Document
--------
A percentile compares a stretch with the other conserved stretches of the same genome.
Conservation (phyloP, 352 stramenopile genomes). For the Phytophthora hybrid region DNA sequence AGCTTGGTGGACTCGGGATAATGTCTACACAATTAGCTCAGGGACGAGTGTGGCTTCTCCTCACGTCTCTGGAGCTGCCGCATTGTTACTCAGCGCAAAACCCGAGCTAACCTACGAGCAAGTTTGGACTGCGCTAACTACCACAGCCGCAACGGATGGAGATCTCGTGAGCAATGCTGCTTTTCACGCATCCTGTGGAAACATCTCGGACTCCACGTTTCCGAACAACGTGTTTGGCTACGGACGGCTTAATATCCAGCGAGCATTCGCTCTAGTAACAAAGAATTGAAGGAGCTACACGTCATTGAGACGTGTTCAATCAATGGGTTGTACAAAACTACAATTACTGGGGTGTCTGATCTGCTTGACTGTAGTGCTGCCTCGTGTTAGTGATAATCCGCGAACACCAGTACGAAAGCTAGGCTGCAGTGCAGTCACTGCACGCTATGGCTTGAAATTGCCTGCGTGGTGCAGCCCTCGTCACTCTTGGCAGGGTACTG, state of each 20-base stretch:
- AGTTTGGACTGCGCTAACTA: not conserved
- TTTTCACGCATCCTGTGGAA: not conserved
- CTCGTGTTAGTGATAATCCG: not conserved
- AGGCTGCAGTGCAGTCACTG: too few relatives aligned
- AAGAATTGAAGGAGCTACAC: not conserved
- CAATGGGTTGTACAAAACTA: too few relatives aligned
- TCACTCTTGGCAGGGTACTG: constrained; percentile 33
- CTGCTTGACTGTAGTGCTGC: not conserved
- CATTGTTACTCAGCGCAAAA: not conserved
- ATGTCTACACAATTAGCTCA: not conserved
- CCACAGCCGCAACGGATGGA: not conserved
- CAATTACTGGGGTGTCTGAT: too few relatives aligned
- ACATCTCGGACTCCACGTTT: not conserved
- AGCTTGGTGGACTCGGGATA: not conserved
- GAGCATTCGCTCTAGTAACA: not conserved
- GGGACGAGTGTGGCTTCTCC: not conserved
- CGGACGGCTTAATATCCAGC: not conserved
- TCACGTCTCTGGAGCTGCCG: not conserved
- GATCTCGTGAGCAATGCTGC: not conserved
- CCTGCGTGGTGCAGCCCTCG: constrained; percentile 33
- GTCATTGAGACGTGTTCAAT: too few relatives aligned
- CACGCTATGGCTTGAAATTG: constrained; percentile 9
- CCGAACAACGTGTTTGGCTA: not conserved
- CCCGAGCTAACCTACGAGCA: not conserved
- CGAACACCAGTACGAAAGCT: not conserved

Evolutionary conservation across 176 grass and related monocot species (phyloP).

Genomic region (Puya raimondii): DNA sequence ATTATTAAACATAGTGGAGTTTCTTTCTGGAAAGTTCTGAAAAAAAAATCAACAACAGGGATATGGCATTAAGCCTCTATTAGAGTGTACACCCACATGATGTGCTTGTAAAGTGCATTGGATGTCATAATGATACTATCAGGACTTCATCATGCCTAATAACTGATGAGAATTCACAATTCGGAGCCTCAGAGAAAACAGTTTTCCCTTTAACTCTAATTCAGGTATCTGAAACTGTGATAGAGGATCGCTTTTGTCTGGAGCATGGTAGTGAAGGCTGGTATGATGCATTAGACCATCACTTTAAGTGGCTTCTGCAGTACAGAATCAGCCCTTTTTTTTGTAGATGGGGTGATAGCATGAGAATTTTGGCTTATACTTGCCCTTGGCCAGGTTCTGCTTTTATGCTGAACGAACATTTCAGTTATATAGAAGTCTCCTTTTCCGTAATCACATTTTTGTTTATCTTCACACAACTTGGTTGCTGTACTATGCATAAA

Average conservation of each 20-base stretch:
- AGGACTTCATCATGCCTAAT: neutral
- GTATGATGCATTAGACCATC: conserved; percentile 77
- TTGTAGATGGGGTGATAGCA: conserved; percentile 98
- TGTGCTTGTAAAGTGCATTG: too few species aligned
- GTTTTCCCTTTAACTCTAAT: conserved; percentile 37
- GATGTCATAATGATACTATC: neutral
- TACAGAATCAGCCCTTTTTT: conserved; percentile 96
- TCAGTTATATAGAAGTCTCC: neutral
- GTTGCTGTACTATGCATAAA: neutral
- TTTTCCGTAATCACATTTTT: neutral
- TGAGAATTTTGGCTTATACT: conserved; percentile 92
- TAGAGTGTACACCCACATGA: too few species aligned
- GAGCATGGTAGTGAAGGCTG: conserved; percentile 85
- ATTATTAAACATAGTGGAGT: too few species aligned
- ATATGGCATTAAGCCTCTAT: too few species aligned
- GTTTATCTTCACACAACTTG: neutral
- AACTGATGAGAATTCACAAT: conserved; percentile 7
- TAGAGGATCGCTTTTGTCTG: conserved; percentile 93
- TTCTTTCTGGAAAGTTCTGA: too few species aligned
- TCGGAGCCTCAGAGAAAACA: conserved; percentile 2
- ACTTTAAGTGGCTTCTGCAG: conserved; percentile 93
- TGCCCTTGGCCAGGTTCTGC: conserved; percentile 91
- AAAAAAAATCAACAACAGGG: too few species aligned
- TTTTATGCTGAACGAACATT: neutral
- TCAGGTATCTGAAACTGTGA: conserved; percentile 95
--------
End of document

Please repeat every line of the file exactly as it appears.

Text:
A percentile compares a stretch with the other conserved stretches of the same genome.
Conservation (phyloP, 352 stramenopile genomes). For the Phytophthora hybrid region DNA sequence AGCTTGGTGGACTCGGGATAATGTCTACACAATTAGCTCAGGGACGAGTGTGGCTTCTCCTCACGTCTCTGGAGCTGCCGCATTGTTACTCAGCGCAAAACCCGAGCTAACCTACGAGCAAGTTTGGACTGCGCTAACTACCACAGCCGCAACGGATGGAGATCTCGTGAGCAATGCTGCTTTTCACGCATCCTGTGGAAACATCTCGGACTCCACGTTTCCGAACAACGTGTTTGGCTACGGACGGCTTAATATCCAGCGAGCATTCGCTCTAGTAACAAAGAATTGAAGGAGCTACACGTCATTGAGACGTGTTCAATCAATGGGTTGTACAAAACTACAATTACTGGGGTGTCTGATCTGCTTGACTGTAGTGCTGCCTCGTGTTAGTGATAATCCGCGAACACCAGTACGAAAGCTAGGCTGCAGTGCAGTCACTGCACGCTATGGCTTGAAATTGCCTGCGTGGTGCAGCCCTCGTCACTCTTGGCAGGGTACTG, state of each 20-base stretch:
- AGTTTGGACTGCGCTAACTA: not conserved
- TTTTCACGCATCCTGTGGAA: not conserved
- CTCGTGTTAGTGATAATCCG: not conserved
- AGGCTGCAGTGCAGTCACTG: too few relatives aligned
- AAGAATTGAAGGAGCTACAC: not conserved
- CAATGGGTTGTACAAAACTA: too few relatives aligned
- TCACTCTTGGCAGGGTACTG: constrained; percentile 33
- CTGCTTGACTGTAGTGCTGC: not conserved
- CATTGTTACTCAGCGCAAAA: not conserved
- ATGTCTACACAATTAGCTCA: not conserved
- CCACAGCCGCAACGGATGGA: not conserved
- CAATTACTGGGGTGTCTGAT: too few relatives aligned
- ACATCTCGGACTCCACGTTT: not conserved
- AGCTTGGTGGACTCGGGATA: not conserved
- GAGCATTCGCTCTAGTAACA: not conserved
- GGGACGAGTGTGGCTTCTCC: not conserved
- CGGACGGCTTAATATCCAGC: not conserved
- TCACGTCTCTGGAGCTGCCG: not conserved
- GATCTCGTGAGCAATGCTGC: not conserved
- CCTGCGTGGTGCAGCCCTCG: constrained; percentile 33
- GTCATTGAGACGTGTTCAAT: too few relatives aligned
- CACGCTATGGCTTGAAATTG: constrained; percentile 9
- CCGAACAACGTGTTTGGCTA: not conserved
- CCCGAGCTAACCTACGAGCA: not conserved
- CGAACACCAGTACGAAAGCT: not conserved

Evolutionary conservation across 176 grass and related monocot species (phyloP).

Genomic region (Puya raimondii): DNA sequence ATTATTAAACATAGTGGAGTTTCTTTCTGGAAAGTTCTGAAAAAAAAATCAACAACAGGGATATGGCATTAAGCCTCTATTAGAGTGTACACCCACATGATGTGCTTGTAAAGTGCATTGGATGTCATAATGATACTATCAGGACTTCATCATGCCTAATAACTGATGAGAATTCACAATTCGGAGCCTCAGAGAAAACAGTTTTCCCTTTAACTCTAATTCAGGTATCTGAAACTGTGATAGAGGATCGCTTTTGTCTGGAGCATGGTAGTGAAGGCTGGTATGATGCATTAGACCATCACTTTAAGTGGCTTCTGCAGTACAGAATCAGCCCTTTTTTTTGTAGATGGGGTGATAGCATGAGAATTTTGGCTTATACTTGCCCTTGGCCAGGTTCTGCTTTTATGCTGAACGAACATTTCAGTTATATAGAAGTCTCCTTTTCCGTAATCACATTTTTGTTTATCTTCACACAACTTGGTTGCTGTACTATGCATAAA

Average conservation of each 20-base stretch:
- AGGACTTCATCATGCCTAAT: neutral
- GTATGATGCATTAGACCATC: conserved; percentile 77
- TTGTAGATGGGGTGATAGCA: conserved; percentile 98
- TGTGCTTGTAAAGTGCATTG: too few species aligned
- GTTTTCCCTTTAACTCTAAT: conserved; percentile 37
- GATGTCATAATGATACTATC: neutral
- TACAGAATCAGCCCTTTTTT: conserved; percentile 96
- TCAGTTATATAGAAGTCTCC: neutral
- GTTGCTGTACTATGCATAAA: neutral
- TTTTCCGTAATCACATTTTT: neutral
- TGAGAATTTTGGCTTATACT: conserved; percentile 92
- TAGAGTGTACACCCACATGA: too few species aligned
- GAGCATGGTAGTGAAGGCTG: conserved; percentile 85
- ATTATTAAACATAGTGGAGT: too few species aligned
- ATATGGCATTAAGCCTCTAT: too few species aligned
- GTTTATCTTCACACAACTTG: neutral
- AACTGATGAGAATTCACAAT: conserved; percentile 7
- TAGAGGATCGCTTTTGTCTG: conserved; percentile 93
- TTCTTTCTGGAAAGTTCTGA: too few species aligned
- TCGGAGCCTCAGAGAAAACA: conserved; percentile 2
- ACTTTAAGTGGCTTCTGCAG: conserved; percentile 93
- TGCCCTTGGCCAGGTTCTGC: conserved; percentile 91
- AAAAAAAATCAACAACAGGG: too few species aligned
- TTTTATGCTGAACGAACATT: neutral
- TCAGGTATCTGAAACTGTGA: conserved; percentile 95